Just because you only met social media idiots does not mean that everybody is one …
Every time the meme of “oh look those idiots are calling themselves Social Media [Gurus|Experts|Specialists]” comes up I get highly annoyed at the hidden insult. And the fact that this kind of posting most often is link bait.
Just because there are millions of nephews putting together web sites by clicking in Frontpage does not mean that there are no real web developers. And just because there are millions who use Word merely as a better typewriter or Excel like a better calculator does not mean that others can’t do great stuff.
It is an insult not only to the people doing social media in the right way for their customer, but also to all the buyers out there: because obviously they are too stupid to figure out on their own which specialist will work best for their needs and requirements.
“Social Media Something” is what customers are looking for
Believe it or not, “Social Media Something” is actually what works for the normal people (you know, the ones with the budgets). They want even more specific things, and I am waiting for it to come up in the “so called social media specialist” postings: “and there are even people who call themselves (insert your favourite play toy here) experts!”.
Customers are not searching for “basic training in how to use a computer and a browser”. Yet every day I see people typing in URLS by hand instead of using bookmarks. Customers are not looking for “basic training on how to use email” yet every day we can see solutions on “how to go email free and get work done”. It is stuff like this what the customers should pay for to learn to do it properly, because it will help them in the long run. But that is not what the customers are asking or paying for.
They are only paying “for that Internet thing” or nowadays “for that [Twitter|Facebook] thing”. People who make a living out of this can either stand in the corner with offerings which are “healthy” for the customer – or understand that this is not working and use the language the client understands. And then work from there.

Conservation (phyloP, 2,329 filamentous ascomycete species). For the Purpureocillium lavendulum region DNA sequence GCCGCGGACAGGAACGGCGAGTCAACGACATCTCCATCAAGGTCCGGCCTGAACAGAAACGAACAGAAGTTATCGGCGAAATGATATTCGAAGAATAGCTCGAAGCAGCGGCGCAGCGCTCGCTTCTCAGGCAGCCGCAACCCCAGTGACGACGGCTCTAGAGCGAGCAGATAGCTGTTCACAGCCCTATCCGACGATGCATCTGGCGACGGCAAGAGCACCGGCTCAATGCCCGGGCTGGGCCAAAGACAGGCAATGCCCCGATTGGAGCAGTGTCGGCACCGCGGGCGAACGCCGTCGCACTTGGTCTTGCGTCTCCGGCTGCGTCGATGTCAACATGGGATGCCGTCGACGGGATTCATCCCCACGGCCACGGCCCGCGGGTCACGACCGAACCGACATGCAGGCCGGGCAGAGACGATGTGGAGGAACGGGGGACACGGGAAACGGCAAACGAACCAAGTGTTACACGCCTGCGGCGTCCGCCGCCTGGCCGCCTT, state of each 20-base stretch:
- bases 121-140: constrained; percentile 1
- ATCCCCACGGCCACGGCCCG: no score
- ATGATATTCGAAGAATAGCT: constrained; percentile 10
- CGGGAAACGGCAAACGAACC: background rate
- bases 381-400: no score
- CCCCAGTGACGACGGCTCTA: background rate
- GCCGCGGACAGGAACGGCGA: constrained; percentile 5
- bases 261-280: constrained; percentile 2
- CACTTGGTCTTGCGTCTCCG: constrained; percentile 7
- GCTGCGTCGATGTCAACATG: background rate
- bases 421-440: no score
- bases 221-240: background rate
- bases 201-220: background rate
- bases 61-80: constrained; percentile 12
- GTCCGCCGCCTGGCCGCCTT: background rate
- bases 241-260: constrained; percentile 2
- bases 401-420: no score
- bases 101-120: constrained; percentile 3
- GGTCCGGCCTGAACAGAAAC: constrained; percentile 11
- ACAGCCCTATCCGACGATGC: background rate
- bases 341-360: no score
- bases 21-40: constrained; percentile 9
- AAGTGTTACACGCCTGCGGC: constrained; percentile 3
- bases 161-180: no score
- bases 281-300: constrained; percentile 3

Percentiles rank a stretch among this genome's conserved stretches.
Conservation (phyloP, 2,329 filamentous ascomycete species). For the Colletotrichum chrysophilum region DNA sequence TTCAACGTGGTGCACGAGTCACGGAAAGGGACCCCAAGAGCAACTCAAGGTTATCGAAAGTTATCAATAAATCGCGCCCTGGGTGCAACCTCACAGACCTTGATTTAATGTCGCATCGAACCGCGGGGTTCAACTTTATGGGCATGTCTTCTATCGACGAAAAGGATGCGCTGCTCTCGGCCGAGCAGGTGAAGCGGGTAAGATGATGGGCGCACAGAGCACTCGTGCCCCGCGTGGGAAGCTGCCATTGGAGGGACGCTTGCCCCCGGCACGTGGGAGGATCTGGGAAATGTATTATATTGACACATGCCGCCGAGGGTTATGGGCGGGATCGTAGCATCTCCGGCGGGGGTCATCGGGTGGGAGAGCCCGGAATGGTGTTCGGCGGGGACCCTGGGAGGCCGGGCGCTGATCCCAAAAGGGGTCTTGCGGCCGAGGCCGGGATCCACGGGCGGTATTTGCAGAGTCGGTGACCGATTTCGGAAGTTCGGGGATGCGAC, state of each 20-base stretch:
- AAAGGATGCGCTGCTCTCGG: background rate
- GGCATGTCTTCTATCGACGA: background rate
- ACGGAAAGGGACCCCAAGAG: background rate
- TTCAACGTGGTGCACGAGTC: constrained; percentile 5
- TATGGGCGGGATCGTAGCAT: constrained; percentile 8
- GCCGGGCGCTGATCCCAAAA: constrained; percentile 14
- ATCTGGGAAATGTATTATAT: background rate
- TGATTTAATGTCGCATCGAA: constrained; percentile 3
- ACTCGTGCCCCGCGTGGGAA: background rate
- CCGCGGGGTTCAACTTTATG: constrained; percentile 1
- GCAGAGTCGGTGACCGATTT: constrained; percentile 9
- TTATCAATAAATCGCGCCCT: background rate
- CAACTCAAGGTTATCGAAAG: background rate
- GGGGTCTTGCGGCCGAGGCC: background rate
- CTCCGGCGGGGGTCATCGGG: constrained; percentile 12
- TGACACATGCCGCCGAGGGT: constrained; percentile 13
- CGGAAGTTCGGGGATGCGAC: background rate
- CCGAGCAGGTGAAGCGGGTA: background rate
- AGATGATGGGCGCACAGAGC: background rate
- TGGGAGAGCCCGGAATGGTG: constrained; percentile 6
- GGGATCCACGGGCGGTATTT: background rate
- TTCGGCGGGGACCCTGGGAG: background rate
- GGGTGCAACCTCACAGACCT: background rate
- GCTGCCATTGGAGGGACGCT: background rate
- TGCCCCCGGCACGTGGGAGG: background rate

An Expert will fix everything – not
Some customer actually have a clear vision of what they want to achieve, what their resources are, what their possibilities are, etc. Most don’t. From my point of view it is the responsibility of every consultant to assess what the clients wants / haves / needs are and then decide if he or she is the right fit for this customer, this industry and or this project.
It includes knowing what not to give to the customer. Often customers are attracted by on one shiny thing (which 2009 was Twitter, take your pick in the other years from whatever is hyped). They want “a Twitter” but would be far better of by a newsletter or even something offline.
There are of course the people taking advantage of the miserable state of customers – but that is no excuse to blame it all just on one side. There are two parties in each deal.
For standards you need metrics
Speaking of miserable state, I found the slides by Marshall Sponder very enlightening on the topic.
So as long as we have no reliable metrics and meta data, we will stay in the wild wild west of social media. But he, what about those called for industry standards? Okay, how about you tell me the “industry standards for online marketing”. And then show me the “certified trainings and associations”.
So next time you see somebody complaining about the “so called experts” do me a favour: if you are knowledgable just make sure that your customers and friends know what to look for when they hire a freelancer or any company to do stuff for them – and not just when it is about social media.
Also worth reading (including the comments):
Thanks, but no thanks: Enough with the nonsense already.
But it worked awesome for the coaching industry!
I’d like to add the comment I left on Mashable’s posting about fresh ‘numbers of so called experts’ where the argument of the industry standards with comparison to the coaching industry came up:
So just because someone has a certificate makes them a good coach? And having learnt something at some day in their live to pass the exams (even if they include assignments over time) makes them better than somebody in another industry because there is no ‘association’?
I have been training people on how to use computers for two decades, how to use the Internet for biz for 11 years and nowadays that is mostly social media stuff. But I do not have any ‘certification’ – which obviously means that I have no clue what I am doing nor am I capable of helping clients, because I call myself social media specialist.
The industry standards exist, and although Return on Investment is not what it is for many other areas, it exists. But it requires a lot of knowledge from the buyer which very often is not given. I hesitantly do say I am a social media specialist, but mostly for the reason that the buyers want this kind of description to differentiate with other areas of Internet related services.
“Oh you do that Facebook stuff. And I need a Twitter!” is basically the knowledge of many – and having that, many of the not so skilled social media people are way ahead of those customers. Let’s imagine there is an exam on how to become ‘social media qualified’. Even with certification (how many coaches world wide are there again? How many of those work successfully without having ever seen a ‘certification’?) it does not guarantee success.
Put it differently: “I know way more about this stuff than you do and can explain it to you in a way that you will understand, work with you on your objectives, strategies and execution and make sure that you do not screw up on the way (assuming that you actually will listen and do what I tell you)” just does not fit in 160 characters of self description on a twitter bio …